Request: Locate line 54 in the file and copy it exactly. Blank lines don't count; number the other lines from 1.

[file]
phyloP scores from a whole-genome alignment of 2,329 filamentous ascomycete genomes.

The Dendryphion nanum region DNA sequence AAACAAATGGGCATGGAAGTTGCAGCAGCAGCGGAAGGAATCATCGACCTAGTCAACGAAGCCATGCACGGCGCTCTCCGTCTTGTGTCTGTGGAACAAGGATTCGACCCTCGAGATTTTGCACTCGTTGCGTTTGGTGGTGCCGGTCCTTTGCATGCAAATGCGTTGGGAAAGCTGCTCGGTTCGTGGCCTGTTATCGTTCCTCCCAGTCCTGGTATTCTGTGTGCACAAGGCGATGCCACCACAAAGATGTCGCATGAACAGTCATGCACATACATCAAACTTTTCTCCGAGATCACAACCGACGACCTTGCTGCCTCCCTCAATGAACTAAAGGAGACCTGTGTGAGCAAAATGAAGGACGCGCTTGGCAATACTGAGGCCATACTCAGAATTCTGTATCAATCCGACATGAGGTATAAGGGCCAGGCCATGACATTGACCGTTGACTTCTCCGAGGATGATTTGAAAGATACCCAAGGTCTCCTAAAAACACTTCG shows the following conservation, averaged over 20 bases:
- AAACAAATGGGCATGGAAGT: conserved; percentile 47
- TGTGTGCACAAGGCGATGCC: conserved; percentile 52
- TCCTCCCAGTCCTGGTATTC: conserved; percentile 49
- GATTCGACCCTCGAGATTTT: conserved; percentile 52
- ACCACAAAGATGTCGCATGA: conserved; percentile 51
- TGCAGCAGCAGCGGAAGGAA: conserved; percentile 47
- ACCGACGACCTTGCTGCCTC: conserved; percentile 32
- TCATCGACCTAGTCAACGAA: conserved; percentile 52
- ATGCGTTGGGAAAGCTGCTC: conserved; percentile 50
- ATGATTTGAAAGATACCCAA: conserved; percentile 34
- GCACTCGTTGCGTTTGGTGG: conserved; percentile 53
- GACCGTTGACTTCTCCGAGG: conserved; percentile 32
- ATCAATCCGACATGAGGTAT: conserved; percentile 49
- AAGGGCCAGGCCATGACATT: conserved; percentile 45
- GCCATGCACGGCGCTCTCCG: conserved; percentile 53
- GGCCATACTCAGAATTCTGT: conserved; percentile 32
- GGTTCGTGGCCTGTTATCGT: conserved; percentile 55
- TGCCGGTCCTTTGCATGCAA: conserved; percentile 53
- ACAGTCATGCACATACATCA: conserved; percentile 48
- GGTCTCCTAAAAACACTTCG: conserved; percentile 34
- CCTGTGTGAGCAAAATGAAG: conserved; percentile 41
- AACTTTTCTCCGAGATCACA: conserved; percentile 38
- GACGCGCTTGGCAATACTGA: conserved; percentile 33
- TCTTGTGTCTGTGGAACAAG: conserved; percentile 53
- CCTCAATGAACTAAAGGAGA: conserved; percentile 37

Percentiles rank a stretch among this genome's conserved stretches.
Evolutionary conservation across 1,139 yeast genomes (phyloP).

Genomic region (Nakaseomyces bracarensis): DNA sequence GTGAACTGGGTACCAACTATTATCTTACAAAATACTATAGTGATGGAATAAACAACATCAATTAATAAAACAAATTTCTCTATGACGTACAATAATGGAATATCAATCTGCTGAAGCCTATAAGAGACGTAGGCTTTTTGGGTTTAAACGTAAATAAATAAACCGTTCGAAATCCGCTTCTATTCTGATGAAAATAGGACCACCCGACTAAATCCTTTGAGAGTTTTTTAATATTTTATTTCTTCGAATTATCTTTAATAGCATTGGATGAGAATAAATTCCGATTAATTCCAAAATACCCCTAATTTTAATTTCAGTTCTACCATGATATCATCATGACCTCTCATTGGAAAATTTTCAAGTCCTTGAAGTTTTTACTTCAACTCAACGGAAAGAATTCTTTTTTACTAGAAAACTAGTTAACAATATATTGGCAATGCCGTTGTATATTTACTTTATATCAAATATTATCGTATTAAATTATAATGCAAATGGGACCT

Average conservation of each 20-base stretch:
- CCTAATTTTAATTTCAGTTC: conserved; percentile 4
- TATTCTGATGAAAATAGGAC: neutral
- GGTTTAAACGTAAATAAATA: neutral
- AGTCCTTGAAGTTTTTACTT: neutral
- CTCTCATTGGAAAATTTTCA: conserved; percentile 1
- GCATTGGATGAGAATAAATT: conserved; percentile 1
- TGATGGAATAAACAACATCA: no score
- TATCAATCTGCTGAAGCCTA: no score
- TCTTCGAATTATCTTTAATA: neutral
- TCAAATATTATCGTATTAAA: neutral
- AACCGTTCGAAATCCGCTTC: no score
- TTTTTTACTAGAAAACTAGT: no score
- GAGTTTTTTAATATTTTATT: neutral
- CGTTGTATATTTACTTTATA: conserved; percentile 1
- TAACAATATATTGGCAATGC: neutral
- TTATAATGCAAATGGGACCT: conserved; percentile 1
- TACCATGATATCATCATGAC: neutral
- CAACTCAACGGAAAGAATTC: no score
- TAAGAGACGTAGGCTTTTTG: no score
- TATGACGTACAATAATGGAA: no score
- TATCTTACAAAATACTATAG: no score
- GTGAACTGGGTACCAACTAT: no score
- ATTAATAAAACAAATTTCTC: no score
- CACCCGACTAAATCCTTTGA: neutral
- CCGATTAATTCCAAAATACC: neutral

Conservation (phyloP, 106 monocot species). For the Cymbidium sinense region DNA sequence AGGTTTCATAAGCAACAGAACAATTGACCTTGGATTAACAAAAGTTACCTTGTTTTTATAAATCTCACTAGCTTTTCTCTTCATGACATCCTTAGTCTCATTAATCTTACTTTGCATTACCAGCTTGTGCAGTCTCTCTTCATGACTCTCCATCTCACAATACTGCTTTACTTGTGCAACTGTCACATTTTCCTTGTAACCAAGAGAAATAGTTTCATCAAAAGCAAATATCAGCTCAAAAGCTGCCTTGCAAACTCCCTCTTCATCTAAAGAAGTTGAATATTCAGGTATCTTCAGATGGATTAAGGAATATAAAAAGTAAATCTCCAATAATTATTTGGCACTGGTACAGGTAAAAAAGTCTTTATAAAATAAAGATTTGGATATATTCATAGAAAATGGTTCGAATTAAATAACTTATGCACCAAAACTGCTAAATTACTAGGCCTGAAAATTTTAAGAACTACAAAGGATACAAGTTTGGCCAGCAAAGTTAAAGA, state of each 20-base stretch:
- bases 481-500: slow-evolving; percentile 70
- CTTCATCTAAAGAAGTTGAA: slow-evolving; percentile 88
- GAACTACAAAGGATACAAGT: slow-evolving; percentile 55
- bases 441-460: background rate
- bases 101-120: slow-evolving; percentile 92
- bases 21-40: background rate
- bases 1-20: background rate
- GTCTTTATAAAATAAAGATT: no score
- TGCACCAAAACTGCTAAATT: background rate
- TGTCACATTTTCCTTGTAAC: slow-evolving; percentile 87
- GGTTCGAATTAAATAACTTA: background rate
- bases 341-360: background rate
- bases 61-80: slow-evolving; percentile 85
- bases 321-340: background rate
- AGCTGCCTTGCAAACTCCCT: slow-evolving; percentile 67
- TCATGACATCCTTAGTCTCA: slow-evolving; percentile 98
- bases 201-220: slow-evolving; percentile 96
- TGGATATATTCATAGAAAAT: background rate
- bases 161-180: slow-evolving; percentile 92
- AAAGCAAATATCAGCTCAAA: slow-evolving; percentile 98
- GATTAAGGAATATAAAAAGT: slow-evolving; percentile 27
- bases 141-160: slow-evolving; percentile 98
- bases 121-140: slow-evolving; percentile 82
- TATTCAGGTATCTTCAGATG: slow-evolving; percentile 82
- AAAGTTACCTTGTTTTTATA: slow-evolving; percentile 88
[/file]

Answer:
- ATTAATAAAACAAATTTCTC: no score